Powerful people make biased decisions all the time. People make rules like “Don’t be influenced by sex, make the decision that is best for the company, e.g. promoting the most qualified person.” These rules are very hard to enforce.
How can you reduce bias? Instead of prohibitions, have people explain their reasoning and have some criteria it should use. And require them to answer a sample of criticisms/counter-arguments, including some chosen randomly and some chosen by adversaries.
This makes it harder to make a decision for sexual reasons. If you do, you still have to write about other reasons. You have to think through the other reasons. And then you have to lie and try to argue a case you know to be false. The more egregious the error (appointing someone really unqualified, say), the harder this lying will be.
Perfect system? Not at all. People will write (or say it in a speech) vague, generic, low-content bullshit about how Lacy exemplifies all the characteristics that official constitute being qualified. So don’t ask him to judge vague things like if someone is smart or hard working, make more of the decision about more measurable factors. Or just suffice it to say that if the audience is gullible then procedures don’t really matter, but if the audience can see through vague bullshitting then the guy is going to struggle with the requirement to address criticism.
If you give someone the leeway to promote anyone whose qualifications round to “qualified” in the eyes of an imprecise, gullible audience then you are not going to get the most qualified candidate promoted very reliably. Too bad. Don’t blame the guy in charge. Give people less leeway for decisions, or make them respond to arguments from more discerning audiences, or stop complaining when they are biased.
There are a million sources of bias. People are wrong to try to tackle the bias problem by focusing on a couple well known sources of bias and trying to suppress those (largely in ways that you can’t judge very objectively, so enforcement ends up being either non-existent or arbitrary/capricious and even more biased than the original problem you were trying to fix, which is especially bad cuz now the stakes are firing people and attacking their reputations, whereas the stakes before were more like someone failing to get a promotion and someone else gets it and the person who gets it is qualified within the error bars of the level of discernment of the audience. The audience is at least like the boss’s boss has to not find the behavior ridiculous, even if none of my proposals are used. And even the CEO is often accountable to the board of directors or investors).
We need anti-bias procedures that have reach/generality, that work on tons of types of bias (even ones we haven’t thought of) at once. Making a rule against sexual favoritism doesn’t do that. Maybe that particular rule is fine and worth having, anyway, given the current cultural situation and history (well, I think maybe that kind of rule was good 50 years ago, but today it’s politicized and being used to ruin a lot of lives that I don’t think merit ruining).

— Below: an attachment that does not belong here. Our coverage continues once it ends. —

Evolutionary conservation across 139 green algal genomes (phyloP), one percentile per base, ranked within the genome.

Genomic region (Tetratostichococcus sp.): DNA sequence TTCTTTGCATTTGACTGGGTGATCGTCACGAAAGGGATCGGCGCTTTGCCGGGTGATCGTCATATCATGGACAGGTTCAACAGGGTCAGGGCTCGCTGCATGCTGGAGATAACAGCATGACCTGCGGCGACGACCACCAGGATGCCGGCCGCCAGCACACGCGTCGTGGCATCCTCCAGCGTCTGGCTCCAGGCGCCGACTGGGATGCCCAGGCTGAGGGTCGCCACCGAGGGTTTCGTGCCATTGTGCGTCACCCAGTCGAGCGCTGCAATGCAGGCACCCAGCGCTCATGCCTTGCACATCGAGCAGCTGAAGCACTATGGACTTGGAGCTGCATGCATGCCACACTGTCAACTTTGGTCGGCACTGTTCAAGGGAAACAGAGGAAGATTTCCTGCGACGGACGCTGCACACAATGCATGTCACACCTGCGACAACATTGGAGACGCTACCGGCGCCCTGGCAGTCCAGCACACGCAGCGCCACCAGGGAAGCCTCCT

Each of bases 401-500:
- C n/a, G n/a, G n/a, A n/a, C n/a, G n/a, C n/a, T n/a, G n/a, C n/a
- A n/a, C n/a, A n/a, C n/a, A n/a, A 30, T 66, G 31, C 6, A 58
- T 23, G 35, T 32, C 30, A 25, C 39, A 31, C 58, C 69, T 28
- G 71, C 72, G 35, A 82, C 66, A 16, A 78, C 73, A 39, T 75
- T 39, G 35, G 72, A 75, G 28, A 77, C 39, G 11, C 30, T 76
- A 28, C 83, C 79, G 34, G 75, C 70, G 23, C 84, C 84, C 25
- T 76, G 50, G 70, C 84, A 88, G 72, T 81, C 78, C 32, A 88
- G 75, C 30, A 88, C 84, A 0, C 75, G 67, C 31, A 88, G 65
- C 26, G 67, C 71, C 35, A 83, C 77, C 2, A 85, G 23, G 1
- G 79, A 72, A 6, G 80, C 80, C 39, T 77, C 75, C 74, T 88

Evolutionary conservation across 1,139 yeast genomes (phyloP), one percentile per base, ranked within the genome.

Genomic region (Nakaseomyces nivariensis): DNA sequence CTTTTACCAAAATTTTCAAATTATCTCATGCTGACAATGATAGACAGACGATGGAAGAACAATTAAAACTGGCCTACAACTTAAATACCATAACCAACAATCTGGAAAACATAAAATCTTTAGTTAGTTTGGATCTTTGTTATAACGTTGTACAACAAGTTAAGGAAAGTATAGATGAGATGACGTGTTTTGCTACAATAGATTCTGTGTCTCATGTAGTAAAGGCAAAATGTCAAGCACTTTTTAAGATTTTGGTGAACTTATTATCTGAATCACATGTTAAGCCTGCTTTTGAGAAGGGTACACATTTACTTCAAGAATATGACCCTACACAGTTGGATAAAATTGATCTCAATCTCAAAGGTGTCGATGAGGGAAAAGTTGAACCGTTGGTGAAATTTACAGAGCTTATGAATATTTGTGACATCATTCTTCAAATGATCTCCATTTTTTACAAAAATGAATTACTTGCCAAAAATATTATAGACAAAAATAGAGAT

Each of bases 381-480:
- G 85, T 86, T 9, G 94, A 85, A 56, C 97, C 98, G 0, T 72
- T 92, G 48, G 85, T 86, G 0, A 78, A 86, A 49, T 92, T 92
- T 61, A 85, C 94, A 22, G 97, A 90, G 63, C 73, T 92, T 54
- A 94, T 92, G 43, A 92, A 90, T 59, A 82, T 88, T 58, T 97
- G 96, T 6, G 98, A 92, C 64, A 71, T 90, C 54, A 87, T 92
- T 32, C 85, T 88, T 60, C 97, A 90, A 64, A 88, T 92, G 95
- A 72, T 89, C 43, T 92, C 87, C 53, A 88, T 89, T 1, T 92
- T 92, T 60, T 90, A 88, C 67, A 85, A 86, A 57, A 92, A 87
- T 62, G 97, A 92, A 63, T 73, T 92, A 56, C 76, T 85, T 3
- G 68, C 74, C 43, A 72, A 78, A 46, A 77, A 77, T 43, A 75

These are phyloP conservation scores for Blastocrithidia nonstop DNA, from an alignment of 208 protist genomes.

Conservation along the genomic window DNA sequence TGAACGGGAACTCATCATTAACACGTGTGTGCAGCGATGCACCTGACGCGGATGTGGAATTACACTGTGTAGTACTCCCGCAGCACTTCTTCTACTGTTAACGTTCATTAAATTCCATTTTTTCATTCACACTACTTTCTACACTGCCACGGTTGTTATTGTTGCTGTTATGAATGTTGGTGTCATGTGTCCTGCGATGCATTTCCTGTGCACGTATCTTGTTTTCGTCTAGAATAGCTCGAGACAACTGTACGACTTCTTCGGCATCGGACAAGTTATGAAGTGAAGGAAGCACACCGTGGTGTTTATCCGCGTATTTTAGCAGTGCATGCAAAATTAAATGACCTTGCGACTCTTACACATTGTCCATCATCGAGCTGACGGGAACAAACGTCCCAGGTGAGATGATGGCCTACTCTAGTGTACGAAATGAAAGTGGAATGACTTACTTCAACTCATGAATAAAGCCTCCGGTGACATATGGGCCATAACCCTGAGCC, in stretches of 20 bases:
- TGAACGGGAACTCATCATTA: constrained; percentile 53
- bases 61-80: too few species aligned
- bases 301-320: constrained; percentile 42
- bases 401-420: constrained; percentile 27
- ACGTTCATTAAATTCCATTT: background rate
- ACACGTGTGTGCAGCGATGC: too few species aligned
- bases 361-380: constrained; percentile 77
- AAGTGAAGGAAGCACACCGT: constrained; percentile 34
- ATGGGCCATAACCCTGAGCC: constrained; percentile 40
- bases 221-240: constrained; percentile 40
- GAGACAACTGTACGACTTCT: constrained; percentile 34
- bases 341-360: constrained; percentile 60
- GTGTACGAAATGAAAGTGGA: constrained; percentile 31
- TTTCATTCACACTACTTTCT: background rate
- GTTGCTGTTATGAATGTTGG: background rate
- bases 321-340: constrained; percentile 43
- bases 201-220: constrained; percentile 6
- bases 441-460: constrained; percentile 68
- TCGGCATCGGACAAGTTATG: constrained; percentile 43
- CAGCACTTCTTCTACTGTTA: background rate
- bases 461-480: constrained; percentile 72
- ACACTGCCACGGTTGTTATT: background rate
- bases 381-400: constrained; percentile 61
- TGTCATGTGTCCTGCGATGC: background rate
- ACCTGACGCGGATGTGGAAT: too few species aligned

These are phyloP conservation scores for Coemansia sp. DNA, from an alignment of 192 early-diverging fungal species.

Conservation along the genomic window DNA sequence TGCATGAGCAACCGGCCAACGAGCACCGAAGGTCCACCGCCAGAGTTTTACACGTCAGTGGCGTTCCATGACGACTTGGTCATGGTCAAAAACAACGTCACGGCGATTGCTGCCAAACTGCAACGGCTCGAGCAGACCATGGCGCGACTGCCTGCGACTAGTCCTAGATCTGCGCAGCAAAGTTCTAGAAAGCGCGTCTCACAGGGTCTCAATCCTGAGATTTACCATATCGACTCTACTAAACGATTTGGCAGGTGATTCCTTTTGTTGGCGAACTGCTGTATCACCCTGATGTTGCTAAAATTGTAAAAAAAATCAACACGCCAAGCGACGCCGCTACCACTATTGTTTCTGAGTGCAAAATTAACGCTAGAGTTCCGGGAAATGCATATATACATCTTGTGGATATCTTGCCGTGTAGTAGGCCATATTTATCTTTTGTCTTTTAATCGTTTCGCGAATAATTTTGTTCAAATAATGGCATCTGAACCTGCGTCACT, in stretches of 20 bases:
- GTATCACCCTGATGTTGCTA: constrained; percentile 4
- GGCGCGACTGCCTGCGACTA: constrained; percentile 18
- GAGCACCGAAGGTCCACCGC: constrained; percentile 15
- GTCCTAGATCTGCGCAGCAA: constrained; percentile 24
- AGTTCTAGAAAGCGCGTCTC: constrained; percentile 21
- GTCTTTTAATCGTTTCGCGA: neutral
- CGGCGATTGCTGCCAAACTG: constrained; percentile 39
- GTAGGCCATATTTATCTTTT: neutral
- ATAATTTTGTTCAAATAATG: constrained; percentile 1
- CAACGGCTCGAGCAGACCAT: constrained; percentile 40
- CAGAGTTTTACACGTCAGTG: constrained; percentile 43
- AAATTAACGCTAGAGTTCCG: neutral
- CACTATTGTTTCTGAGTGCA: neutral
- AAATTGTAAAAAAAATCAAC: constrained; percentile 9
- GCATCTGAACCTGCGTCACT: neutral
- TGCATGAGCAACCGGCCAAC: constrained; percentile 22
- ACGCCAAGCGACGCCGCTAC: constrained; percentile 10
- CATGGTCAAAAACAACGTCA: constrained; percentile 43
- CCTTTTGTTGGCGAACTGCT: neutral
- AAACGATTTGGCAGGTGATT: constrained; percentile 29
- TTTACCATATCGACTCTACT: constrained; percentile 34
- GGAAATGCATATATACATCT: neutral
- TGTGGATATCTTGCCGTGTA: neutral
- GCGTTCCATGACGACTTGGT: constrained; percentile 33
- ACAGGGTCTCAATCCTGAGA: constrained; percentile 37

The big picture is we are all alike in our infinite ignorance (as Karl Popper said), we are at the beginning of infinite progress (as David Deutsch said), there are infinitely many ways to make mistakes, and prohibiting a list of known mistakes is a poor tool for addressing this. If you really want to do something about bias, you need procedures that oppose many large categories of bias at the same time. Having people say their reasoning and answer some criticisms makes bias generically more difficult because any bias could be criticized and also it makes it harder for the decision maker to be thoughtless – in order to make a halfway convincing case about why he’s making a good decision (as judged by the publicly desired decision criteria) he has to actually think about what a good decision is supposed to be. People do have some integrity, and lots of people try not to be biased and would change their decision after conscious analysis (and the larger the deviation from the truth, the more people will be unwilling to do it if they’ve actually thought it through and seen that for themselves).
Relying on the critical faculties of the decision maker and the audience may sound like weak enforcement. It is. But there's no way to get strong enforcement or guarantees. If the people involved are too dull to spot blatant errors, then those errors are going to happen. Thinking is always our defense against error. If people shared reasoning and answered criticism, it'd give critical thinking a better opportunity to be effective. It'd improve the status quo where people often hide their reasoning while knowing it'd be difficult for their reasoning to stand up to scrutiny, or don't even think things through since they won't have to share their thought process.
See also: Using Intellectual Processes to Combat Bias
PS These thoughts are partly a comment on Robin Hanson’s tweet asking about a powerful man helping a career of a woman he has sex with.